It’s not you, it’s me.



I heard myself defensively saying “we go to lots of playgroups, classes and play dates” before I could stop myself. It was only afterwards that I reflected and realised that the “preschool is good for them socially” wasn’t about my choices, it was about her’s. That a smile was enough. That she was nice. That just like me, she has worries in the back of her head about whether she has done / is doing the right thing.

I’m yet to meet a mum who doesn’t want to feel good about her choices or who doesn’t try to make them for all the right reasons.

I haven’t sent T to preschool because I wanted him to have what I had and because I am lucky enough to be in a position where it is possible. Because I feel I have been able to offer him everything he needs with what is on offer for preschoolers in my area. Because it felt like the right thing for him. Because it fits my skills set (most of the time…) and I enjoy it. And that’s fine.

And the lady I chatted too would have made her choice for different reasons; social reasons obviously and probably a whole host of other good reasons too. And that’s fine too.

And the relative/friend/neighbour who tells you how she got her children to sleep/behave/eat probably aren’t judging you either. Even if it feels like it. And even if they are, the overriding thing they’ll be doing is reassuring themselves. They need to feel that what they did/are doing was the right thing for their children. Because nothing is closer to their hearts than their children. Because they have never done anything before or since that matters as much.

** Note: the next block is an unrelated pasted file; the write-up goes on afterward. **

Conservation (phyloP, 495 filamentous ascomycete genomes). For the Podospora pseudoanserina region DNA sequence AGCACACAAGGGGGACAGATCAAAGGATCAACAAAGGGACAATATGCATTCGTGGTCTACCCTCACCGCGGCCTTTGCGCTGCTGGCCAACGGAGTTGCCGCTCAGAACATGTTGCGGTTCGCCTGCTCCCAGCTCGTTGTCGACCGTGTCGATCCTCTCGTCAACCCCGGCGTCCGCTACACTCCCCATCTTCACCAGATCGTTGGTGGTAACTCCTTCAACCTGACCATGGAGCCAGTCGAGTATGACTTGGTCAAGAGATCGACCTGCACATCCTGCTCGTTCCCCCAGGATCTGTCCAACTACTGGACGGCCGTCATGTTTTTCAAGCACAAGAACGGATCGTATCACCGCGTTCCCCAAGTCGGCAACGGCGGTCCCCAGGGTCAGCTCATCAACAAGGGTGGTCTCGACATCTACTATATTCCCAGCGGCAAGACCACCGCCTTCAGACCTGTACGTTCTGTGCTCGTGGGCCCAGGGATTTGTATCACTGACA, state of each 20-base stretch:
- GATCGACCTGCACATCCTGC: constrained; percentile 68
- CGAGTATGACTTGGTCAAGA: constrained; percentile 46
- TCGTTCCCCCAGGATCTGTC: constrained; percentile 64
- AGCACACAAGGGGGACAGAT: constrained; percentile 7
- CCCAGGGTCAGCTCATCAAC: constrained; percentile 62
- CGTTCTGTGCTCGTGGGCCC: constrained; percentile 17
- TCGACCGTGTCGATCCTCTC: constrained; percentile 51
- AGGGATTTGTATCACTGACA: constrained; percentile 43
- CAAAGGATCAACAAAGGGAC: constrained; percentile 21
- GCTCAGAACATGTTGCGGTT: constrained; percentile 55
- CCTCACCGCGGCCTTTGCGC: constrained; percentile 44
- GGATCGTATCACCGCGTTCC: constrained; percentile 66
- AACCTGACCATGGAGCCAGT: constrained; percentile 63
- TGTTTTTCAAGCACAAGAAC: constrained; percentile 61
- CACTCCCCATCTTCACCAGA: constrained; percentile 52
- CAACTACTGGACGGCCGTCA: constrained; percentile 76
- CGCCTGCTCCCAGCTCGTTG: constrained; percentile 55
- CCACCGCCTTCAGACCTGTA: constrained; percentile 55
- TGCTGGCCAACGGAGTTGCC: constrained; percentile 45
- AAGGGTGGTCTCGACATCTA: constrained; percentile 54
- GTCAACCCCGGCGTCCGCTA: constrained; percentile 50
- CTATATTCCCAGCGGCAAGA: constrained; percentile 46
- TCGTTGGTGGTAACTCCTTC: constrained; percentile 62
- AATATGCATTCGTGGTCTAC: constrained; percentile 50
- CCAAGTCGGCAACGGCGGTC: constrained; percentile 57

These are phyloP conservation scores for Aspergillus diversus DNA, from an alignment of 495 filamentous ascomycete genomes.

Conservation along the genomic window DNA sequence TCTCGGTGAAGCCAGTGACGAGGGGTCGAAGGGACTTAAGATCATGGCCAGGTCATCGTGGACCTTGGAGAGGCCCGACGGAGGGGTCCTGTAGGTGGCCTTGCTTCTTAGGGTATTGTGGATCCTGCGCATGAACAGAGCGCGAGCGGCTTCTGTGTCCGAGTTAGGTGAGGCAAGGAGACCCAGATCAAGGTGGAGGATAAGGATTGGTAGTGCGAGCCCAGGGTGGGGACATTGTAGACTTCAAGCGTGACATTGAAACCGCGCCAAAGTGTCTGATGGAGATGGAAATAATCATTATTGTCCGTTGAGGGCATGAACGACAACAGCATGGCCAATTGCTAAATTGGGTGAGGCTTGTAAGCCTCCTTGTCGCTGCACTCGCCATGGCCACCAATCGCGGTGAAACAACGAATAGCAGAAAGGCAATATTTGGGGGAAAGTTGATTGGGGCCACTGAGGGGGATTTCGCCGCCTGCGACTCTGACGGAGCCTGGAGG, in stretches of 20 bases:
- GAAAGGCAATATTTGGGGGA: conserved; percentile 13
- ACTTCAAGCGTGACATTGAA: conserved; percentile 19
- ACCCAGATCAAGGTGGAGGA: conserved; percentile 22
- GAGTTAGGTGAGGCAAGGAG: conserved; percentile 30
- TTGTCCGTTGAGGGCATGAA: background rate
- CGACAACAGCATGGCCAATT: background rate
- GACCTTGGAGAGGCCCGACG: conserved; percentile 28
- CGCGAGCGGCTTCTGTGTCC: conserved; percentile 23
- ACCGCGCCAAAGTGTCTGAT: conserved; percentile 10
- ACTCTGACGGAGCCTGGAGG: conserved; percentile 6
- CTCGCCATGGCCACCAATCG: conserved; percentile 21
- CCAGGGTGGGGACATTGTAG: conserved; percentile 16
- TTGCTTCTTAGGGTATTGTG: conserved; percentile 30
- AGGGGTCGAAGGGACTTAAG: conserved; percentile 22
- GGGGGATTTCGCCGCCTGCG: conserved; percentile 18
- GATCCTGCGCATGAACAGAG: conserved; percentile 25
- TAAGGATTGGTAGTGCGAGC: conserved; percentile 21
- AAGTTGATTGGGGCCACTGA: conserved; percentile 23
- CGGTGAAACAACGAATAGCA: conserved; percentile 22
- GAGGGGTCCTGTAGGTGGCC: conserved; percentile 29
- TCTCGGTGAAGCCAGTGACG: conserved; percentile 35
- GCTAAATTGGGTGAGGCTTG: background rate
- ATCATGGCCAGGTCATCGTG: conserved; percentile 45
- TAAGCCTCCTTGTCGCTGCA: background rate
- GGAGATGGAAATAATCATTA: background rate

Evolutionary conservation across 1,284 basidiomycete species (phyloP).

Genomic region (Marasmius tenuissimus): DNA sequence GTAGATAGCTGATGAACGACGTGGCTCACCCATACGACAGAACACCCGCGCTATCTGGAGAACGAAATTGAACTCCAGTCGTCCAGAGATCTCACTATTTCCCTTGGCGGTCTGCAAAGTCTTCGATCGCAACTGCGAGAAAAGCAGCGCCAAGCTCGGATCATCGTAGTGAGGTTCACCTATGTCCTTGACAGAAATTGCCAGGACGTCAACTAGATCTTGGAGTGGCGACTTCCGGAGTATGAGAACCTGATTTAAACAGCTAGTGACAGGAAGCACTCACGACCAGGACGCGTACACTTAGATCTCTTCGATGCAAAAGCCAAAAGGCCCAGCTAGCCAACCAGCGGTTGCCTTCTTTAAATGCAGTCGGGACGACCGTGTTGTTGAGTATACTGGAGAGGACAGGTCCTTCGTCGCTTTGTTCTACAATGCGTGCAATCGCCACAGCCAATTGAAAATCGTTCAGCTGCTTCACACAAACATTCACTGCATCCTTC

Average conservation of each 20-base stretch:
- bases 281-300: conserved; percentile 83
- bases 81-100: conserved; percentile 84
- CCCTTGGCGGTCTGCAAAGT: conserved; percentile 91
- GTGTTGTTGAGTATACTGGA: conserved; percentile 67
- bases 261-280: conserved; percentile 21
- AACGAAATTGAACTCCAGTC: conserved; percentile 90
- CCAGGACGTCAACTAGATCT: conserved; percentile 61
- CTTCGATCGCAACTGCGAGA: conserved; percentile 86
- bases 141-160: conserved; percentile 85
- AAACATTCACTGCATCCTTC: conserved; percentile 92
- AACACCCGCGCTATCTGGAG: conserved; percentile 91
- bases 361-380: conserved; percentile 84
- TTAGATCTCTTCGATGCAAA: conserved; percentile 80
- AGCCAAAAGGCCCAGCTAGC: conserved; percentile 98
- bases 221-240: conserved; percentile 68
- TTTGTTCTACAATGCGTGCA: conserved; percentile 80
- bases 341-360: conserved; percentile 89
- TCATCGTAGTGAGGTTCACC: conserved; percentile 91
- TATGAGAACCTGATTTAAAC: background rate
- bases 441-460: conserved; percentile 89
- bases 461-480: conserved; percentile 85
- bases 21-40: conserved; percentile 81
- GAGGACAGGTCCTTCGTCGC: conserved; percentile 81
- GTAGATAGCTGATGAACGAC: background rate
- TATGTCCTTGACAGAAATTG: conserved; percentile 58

So next time I will try and just smile…








This is a post celebrating the power of the cuddle in terms of improving behaviour. It is so hard to find the time to cuddle up with a book / TV show and your little one(s) (until they’re bored) but so worth it for me this weekend. I would advocate trying this when behaviour seems to be going downhill. Here is how it worked for me…

Saturday offered a pretty poor start to the weekend with moods and behaviour in our house. We wanted to take the boys out in the buggy to a big play area for a picnic; we were loading their little bikes up on it so they could cycle along a nice off-road path when we got nearer. They were really up for this trip out but could we move them along and do the sorting that needs doing first – sandwiches, Friday night’s dishes, basic hygiene, etc….(nope we couldn’t).

The whinging noise was awful and probably something that could only be achieved by two under 4. (Please don’t correct me on this. I need to believe we are nearly out of the high octane whinging.) What made it more upsetting was that they weren’t being kind to each other; T in particular was picking on M. Anyway we got out a lot later than planned but we did at least have a lovely day. But why the painful start?

T has seemed a bit meaner towards M lately; winding him up verbally as well as pushing him and pinching him when he gets the opportunity. He is loving with him too but seems to feel the need to upset him more often than normal. I don’t know if its anxiety about starting school (wherever we go people seem to be asking and talking about it) and/or a bit of jealously – M is 18 months younger but will start school two years later.   I think being the eldest brings with it a few pressures and he had to give up being the baby so much younger than M (T still calls him his ‘baby brother’ but he is now 2.5).